Women are highly under-represented in corporate management, according to a report published yesterday by the Committee for Economic Development of Australia.
The report was launched at CEDA’s Women in Leadership forum, which aimed to bring inequality in the workplace to the forefront of companies’ agendas.
CEDA’s report ‘Women in leadership: understanding the gender gap’ contains survey results gathered from 600 middle to senior managers.
Feelings of discrimination were felt by 51.1% of the mainly female respondents, with 93.2% of respondents believing barriers to leadership positions existed for women.
The report is supported by Ernst & Young – the accounting firm’s diversity inclusiveness leader Edyta Torpy says Australia has the number-one level of female university graduates.
Torpy says by not having female leaders, companies are ignoring some of the “widest talent pool”.
While women’s participation in the workforce is high, they remain poorly represented in top positions. The report shows that the percentage of female chief executive officers in 2012 was 3.5%, up from 1.3% in 2002.
Torpy says deeply ingrained societal and cultural beliefs surrounding the role of women contribute to the dearth of women in top positions.
“The other societal issue is the idea of childcare family responsibility being solidly embedded in the female domain. We have to de-gender these discussions,” she says.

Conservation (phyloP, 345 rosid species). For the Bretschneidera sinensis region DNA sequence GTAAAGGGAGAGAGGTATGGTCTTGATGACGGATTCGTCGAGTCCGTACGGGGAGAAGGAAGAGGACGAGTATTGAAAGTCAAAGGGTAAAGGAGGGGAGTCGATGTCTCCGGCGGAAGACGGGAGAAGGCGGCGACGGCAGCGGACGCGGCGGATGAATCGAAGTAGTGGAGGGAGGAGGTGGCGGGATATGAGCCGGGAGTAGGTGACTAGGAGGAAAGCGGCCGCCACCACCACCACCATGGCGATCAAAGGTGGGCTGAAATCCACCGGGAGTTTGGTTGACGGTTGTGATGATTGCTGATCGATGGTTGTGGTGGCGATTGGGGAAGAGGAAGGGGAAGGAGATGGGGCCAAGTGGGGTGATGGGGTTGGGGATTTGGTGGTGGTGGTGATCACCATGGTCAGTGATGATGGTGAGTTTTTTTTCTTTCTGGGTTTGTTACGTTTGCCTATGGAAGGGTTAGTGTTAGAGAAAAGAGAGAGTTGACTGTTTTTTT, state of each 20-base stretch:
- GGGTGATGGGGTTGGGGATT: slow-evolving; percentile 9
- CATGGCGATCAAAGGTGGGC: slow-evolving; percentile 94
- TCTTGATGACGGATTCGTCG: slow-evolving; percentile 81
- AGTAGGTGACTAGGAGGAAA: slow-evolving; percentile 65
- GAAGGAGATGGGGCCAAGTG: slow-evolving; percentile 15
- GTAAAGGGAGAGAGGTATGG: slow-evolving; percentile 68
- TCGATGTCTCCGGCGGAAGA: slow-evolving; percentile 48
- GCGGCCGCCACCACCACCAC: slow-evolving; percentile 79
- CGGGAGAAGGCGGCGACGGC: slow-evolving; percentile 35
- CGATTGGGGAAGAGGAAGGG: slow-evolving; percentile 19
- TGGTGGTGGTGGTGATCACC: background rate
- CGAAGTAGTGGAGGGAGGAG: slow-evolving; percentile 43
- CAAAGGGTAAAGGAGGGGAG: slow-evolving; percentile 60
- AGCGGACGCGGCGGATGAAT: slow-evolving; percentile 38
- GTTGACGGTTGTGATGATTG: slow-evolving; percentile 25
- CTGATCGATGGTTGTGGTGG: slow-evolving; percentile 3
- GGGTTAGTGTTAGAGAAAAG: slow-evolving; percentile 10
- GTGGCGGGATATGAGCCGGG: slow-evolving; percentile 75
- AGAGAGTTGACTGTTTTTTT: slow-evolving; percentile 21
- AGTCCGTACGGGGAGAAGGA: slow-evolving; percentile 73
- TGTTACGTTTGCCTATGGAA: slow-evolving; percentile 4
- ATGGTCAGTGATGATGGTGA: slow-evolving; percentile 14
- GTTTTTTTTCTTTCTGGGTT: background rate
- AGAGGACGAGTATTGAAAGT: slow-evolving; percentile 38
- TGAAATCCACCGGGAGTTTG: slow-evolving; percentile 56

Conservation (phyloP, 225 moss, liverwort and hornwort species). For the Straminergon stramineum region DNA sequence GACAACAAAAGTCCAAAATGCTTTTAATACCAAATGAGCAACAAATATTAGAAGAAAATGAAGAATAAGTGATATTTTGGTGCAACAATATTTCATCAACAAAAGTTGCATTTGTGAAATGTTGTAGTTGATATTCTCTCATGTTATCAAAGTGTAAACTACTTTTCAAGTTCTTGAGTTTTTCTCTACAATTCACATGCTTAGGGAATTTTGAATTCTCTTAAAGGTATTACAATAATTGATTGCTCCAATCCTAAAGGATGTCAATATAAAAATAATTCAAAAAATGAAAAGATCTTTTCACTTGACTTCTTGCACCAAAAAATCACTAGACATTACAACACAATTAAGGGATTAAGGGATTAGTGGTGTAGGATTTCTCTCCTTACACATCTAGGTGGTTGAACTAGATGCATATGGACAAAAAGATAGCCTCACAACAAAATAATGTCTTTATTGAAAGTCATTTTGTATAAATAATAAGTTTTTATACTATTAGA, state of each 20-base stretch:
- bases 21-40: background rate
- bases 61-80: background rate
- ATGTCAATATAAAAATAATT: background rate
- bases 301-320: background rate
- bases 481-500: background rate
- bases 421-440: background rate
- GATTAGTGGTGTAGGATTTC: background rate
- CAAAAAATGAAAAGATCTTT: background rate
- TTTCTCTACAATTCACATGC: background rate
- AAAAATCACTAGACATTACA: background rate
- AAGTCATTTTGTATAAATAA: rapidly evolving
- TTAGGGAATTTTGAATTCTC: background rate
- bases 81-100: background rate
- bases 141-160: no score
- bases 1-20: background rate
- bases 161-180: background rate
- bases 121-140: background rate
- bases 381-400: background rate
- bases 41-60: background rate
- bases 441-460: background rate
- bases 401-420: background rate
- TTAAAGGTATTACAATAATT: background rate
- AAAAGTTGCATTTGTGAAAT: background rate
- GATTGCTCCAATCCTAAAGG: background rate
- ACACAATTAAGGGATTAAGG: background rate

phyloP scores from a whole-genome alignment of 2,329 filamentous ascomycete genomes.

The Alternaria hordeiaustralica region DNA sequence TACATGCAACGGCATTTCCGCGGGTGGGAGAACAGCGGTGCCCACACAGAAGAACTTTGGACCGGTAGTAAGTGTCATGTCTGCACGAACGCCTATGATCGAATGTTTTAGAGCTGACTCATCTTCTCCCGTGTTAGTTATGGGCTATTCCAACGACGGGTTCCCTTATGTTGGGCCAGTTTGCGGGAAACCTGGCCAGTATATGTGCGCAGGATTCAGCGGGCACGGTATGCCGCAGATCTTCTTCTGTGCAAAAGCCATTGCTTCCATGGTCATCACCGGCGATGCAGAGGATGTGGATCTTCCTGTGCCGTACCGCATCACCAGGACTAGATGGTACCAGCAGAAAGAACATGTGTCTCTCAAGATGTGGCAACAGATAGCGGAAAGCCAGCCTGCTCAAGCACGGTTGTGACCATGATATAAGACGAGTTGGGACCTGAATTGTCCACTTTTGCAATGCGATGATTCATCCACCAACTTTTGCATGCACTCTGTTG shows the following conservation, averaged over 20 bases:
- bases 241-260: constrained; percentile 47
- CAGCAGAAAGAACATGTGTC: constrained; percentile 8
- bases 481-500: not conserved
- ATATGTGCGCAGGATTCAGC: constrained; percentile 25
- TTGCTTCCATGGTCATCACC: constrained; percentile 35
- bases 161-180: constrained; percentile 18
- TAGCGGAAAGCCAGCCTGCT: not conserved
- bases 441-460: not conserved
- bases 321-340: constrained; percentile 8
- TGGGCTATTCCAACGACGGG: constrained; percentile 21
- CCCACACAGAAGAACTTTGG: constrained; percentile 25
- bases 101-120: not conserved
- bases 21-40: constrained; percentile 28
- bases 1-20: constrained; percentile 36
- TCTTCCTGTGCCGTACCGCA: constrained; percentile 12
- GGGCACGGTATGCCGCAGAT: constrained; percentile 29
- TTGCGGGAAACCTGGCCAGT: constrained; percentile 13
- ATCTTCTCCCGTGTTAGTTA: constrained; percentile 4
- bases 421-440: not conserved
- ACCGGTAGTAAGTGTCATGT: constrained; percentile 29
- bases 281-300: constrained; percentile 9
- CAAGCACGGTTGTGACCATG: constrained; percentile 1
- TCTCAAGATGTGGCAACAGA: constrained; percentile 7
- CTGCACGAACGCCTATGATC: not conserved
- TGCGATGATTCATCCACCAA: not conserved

CEDA has called on businesses to address gender inequality, saying employing females in leadership roles would lead to a more diverse workforce.
The committee also highlights the economic ramifications ignoring women’s leadership abilities would bring and problems that non-diverse workplaces face.
CEDA chief executive Stephen Martin said the report examines how gender equality in the workforce is being addressed across the globe.
“The report also looks at what has worked elsewhere, from onsite childcare to tackling the portrayal of women in the media,” he said in a statement.
Martin says gender discrimination is not an issue women should be tackling alone.
“This is not just a significant issue for women but for men as well – gender equality in our workplaces is good for business, good for our economy and good for our society, which is why it is vital that both men and women are engaged and committed to tackling this issue.”